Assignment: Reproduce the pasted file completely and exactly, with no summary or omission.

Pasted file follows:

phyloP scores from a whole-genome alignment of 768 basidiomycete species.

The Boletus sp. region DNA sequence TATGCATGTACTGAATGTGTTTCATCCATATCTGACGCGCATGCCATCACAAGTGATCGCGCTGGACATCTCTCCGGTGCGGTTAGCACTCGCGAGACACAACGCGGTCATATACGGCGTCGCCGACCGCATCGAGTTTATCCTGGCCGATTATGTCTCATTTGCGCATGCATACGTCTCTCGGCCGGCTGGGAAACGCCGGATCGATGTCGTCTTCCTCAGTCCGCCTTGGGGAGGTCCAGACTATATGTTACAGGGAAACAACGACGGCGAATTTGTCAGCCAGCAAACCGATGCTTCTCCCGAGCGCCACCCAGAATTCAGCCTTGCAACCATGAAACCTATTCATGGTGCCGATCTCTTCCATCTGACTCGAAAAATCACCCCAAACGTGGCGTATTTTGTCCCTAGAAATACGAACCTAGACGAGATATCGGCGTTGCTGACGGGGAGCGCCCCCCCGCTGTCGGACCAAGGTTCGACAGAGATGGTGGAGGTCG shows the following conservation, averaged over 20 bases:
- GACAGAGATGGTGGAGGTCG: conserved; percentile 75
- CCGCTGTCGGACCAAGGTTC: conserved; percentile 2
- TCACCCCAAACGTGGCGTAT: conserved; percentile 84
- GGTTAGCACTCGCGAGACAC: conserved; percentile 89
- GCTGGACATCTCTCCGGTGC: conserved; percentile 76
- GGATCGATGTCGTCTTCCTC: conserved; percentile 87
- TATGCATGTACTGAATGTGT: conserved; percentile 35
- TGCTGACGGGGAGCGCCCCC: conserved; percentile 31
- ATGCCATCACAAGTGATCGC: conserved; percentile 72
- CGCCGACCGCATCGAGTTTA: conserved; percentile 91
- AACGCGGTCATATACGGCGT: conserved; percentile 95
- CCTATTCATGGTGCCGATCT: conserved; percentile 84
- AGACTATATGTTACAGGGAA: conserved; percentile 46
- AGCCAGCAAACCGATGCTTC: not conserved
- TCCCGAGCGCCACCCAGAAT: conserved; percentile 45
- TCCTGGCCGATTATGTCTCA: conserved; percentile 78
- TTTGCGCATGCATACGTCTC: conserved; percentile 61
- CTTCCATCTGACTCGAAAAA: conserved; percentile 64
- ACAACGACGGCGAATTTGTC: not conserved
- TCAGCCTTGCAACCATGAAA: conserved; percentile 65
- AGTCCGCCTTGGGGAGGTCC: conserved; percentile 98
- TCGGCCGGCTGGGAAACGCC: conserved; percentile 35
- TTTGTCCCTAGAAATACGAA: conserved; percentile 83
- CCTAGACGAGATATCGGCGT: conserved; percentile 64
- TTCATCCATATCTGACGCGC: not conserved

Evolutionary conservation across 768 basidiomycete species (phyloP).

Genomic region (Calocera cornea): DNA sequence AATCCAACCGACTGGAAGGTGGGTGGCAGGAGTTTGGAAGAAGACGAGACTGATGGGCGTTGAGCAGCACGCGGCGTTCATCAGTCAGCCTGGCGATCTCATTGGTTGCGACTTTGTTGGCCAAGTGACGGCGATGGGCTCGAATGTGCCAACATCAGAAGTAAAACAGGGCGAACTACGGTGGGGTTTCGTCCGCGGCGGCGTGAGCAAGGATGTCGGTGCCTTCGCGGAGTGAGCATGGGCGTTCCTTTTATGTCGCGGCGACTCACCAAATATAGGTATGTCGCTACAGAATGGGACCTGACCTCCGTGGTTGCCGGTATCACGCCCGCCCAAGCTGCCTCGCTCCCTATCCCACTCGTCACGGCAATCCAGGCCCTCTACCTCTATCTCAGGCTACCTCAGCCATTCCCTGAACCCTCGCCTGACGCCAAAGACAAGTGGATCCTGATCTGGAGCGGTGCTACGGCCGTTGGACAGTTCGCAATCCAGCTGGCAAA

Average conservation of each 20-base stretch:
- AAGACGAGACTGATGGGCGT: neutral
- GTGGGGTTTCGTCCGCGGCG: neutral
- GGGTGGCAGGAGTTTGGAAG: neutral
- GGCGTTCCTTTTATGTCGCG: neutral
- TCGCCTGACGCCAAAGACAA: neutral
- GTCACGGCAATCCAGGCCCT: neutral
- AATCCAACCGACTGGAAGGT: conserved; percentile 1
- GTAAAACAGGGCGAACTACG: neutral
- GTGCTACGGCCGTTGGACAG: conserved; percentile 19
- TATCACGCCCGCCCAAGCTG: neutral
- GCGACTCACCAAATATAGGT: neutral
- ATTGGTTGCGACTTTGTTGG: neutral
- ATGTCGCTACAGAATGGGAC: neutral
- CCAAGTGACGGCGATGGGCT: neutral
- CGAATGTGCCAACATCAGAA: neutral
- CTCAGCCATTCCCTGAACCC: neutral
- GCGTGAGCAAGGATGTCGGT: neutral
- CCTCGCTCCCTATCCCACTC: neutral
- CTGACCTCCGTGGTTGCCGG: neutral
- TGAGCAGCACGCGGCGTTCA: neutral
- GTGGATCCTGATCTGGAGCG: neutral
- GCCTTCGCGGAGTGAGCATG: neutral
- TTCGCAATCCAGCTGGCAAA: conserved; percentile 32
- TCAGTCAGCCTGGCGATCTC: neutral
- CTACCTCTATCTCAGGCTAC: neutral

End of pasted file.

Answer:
phyloP scores from a whole-genome alignment of 768 basidiomycete species.

The Boletus sp. region DNA sequence TATGCATGTACTGAATGTGTTTCATCCATATCTGACGCGCATGCCATCACAAGTGATCGCGCTGGACATCTCTCCGGTGCGGTTAGCACTCGCGAGACACAACGCGGTCATATACGGCGTCGCCGACCGCATCGAGTTTATCCTGGCCGATTATGTCTCATTTGCGCATGCATACGTCTCTCGGCCGGCTGGGAAACGCCGGATCGATGTCGTCTTCCTCAGTCCGCCTTGGGGAGGTCCAGACTATATGTTACAGGGAAACAACGACGGCGAATTTGTCAGCCAGCAAACCGATGCTTCTCCCGAGCGCCACCCAGAATTCAGCCTTGCAACCATGAAACCTATTCATGGTGCCGATCTCTTCCATCTGACTCGAAAAATCACCCCAAACGTGGCGTATTTTGTCCCTAGAAATACGAACCTAGACGAGATATCGGCGTTGCTGACGGGGAGCGCCCCCCCGCTGTCGGACCAAGGTTCGACAGAGATGGTGGAGGTCG shows the following conservation, averaged over 20 bases:
- GACAGAGATGGTGGAGGTCG: conserved; percentile 75
- CCGCTGTCGGACCAAGGTTC: conserved; percentile 2
- TCACCCCAAACGTGGCGTAT: conserved; percentile 84
- GGTTAGCACTCGCGAGACAC: conserved; percentile 89
- GCTGGACATCTCTCCGGTGC: conserved; percentile 76
- GGATCGATGTCGTCTTCCTC: conserved; percentile 87
- TATGCATGTACTGAATGTGT: conserved; percentile 35
- TGCTGACGGGGAGCGCCCCC: conserved; percentile 31
- ATGCCATCACAAGTGATCGC: conserved; percentile 72
- CGCCGACCGCATCGAGTTTA: conserved; percentile 91
- AACGCGGTCATATACGGCGT: conserved; percentile 95
- CCTATTCATGGTGCCGATCT: conserved; percentile 84
- AGACTATATGTTACAGGGAA: conserved; percentile 46
- AGCCAGCAAACCGATGCTTC: not conserved
- TCCCGAGCGCCACCCAGAAT: conserved; percentile 45
- TCCTGGCCGATTATGTCTCA: conserved; percentile 78
- TTTGCGCATGCATACGTCTC: conserved; percentile 61
- CTTCCATCTGACTCGAAAAA: conserved; percentile 64
- ACAACGACGGCGAATTTGTC: not conserved
- TCAGCCTTGCAACCATGAAA: conserved; percentile 65
- AGTCCGCCTTGGGGAGGTCC: conserved; percentile 98
- TCGGCCGGCTGGGAAACGCC: conserved; percentile 35
- TTTGTCCCTAGAAATACGAA: conserved; percentile 83
- CCTAGACGAGATATCGGCGT: conserved; percentile 64
- TTCATCCATATCTGACGCGC: not conserved

Evolutionary conservation across 768 basidiomycete species (phyloP).

Genomic region (Calocera cornea): DNA sequence AATCCAACCGACTGGAAGGTGGGTGGCAGGAGTTTGGAAGAAGACGAGACTGATGGGCGTTGAGCAGCACGCGGCGTTCATCAGTCAGCCTGGCGATCTCATTGGTTGCGACTTTGTTGGCCAAGTGACGGCGATGGGCTCGAATGTGCCAACATCAGAAGTAAAACAGGGCGAACTACGGTGGGGTTTCGTCCGCGGCGGCGTGAGCAAGGATGTCGGTGCCTTCGCGGAGTGAGCATGGGCGTTCCTTTTATGTCGCGGCGACTCACCAAATATAGGTATGTCGCTACAGAATGGGACCTGACCTCCGTGGTTGCCGGTATCACGCCCGCCCAAGCTGCCTCGCTCCCTATCCCACTCGTCACGGCAATCCAGGCCCTCTACCTCTATCTCAGGCTACCTCAGCCATTCCCTGAACCCTCGCCTGACGCCAAAGACAAGTGGATCCTGATCTGGAGCGGTGCTACGGCCGTTGGACAGTTCGCAATCCAGCTGGCAAA

Average conservation of each 20-base stretch:
- AAGACGAGACTGATGGGCGT: neutral
- GTGGGGTTTCGTCCGCGGCG: neutral
- GGGTGGCAGGAGTTTGGAAG: neutral
- GGCGTTCCTTTTATGTCGCG: neutral
- TCGCCTGACGCCAAAGACAA: neutral
- GTCACGGCAATCCAGGCCCT: neutral
- AATCCAACCGACTGGAAGGT: conserved; percentile 1
- GTAAAACAGGGCGAACTACG: neutral
- GTGCTACGGCCGTTGGACAG: conserved; percentile 19
- TATCACGCCCGCCCAAGCTG: neutral
- GCGACTCACCAAATATAGGT: neutral
- ATTGGTTGCGACTTTGTTGG: neutral
- ATGTCGCTACAGAATGGGAC: neutral
- CCAAGTGACGGCGATGGGCT: neutral
- CGAATGTGCCAACATCAGAA: neutral
- CTCAGCCATTCCCTGAACCC: neutral
- GCGTGAGCAAGGATGTCGGT: neutral
- CCTCGCTCCCTATCCCACTC: neutral
- CTGACCTCCGTGGTTGCCGG: neutral
- TGAGCAGCACGCGGCGTTCA: neutral
- GTGGATCCTGATCTGGAGCG: neutral
- GCCTTCGCGGAGTGAGCATG: neutral
- TTCGCAATCCAGCTGGCAAA: conserved; percentile 32
- TCAGTCAGCCTGGCGATCTC: neutral
- CTACCTCTATCTCAGGCTAC: neutral